After a long period of apparent inactivity, the federal government is taking steps to implement the Travel Promotion Act, the new law that sets up a public-private corporation to promote the U.S. as a destination to foreign travelers.
Funding is to come, in part, from a $10 fee on foreign visitors that has yet to be implemented, but Customs and Border Protection, the Homeland Security unit that is managing the process, finally addressed that issue last week by setting Sept. 8 as the effective date.
The fee will be imposed only on foreign visitors from Visa Waiver countries who use the Electronic System for Travel Authorization. Currently, travelers from those countries are required to log on to a secure U.S. government ESTA website, enter their passport information and expected itinerary and wait for an electronic authorization, which is good for multiple entries for two years.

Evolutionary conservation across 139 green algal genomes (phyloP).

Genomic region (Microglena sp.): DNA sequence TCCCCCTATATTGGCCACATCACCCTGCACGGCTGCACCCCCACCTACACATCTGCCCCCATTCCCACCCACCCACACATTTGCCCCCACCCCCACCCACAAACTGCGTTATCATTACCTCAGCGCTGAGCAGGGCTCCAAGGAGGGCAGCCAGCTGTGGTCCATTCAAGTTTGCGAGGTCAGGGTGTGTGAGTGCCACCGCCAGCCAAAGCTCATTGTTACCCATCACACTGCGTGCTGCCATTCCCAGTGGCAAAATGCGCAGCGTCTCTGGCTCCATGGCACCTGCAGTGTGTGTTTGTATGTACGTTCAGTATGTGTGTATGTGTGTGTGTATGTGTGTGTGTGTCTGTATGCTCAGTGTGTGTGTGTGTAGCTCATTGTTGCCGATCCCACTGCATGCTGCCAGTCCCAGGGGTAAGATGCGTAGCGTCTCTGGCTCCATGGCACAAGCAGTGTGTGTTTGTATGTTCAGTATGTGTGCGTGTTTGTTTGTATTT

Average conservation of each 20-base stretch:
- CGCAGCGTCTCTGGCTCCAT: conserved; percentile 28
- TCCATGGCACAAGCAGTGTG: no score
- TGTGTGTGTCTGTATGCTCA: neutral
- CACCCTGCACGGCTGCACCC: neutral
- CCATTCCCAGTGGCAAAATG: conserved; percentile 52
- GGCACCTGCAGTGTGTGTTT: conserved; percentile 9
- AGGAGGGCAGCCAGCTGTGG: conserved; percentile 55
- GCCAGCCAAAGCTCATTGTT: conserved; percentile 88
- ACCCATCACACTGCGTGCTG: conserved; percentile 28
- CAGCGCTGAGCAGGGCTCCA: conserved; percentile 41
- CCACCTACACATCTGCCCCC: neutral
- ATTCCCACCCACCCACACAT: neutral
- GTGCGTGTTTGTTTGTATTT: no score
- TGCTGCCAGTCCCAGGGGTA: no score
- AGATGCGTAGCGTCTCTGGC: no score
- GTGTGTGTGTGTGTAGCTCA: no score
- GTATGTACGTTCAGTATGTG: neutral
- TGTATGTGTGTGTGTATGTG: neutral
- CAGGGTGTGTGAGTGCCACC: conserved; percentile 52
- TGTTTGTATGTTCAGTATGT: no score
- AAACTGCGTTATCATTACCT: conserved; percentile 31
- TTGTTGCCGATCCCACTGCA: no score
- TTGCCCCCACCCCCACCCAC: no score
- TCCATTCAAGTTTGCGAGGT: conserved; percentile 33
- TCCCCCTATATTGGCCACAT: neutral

In addition to the $10 fee, the Travel Promotion Act allows the government to add a cost-recovery fee for running ESTA, which Customs will set at $4, making a $14 total.
The ESTA sites, which operate in several languages, will accept only credit and debit cards issued by Visa, MasterCard, American Express and Discover.
As a procedural matter, the fee and effective date were published in the federal register as an "interim final rule" subject to public comments, which can be filed through Oct. 8. Comments can be filed online at www.regulations.gov, referencing docket number USCBP-2010-0025.
The new tourism promotion entity, the Corporation for Travel Promotion, will be funded in equal part by the revenue from the fee and by funds and goods and services contributed by the industry.
The corporation will have an 11-member board, and Secretary of Commerce Gary Locke recently said the vetting process is nearly over and that he will likely make the appointments by the end of summer.
When it is finally up and running, the corporation is expected to have access to a budget of up to $200 million a year, depending on the level of matching industry contributions.
It will have a twofold mandate: distributing official information overseas on U.S. entry policies and advertising the U.S. as a destination in foreign countries to consumers and travel professionals, using print and electronic media, trade show participation and other tactics.
This report appeared in the Aug. 16 issue of Travel Weekly.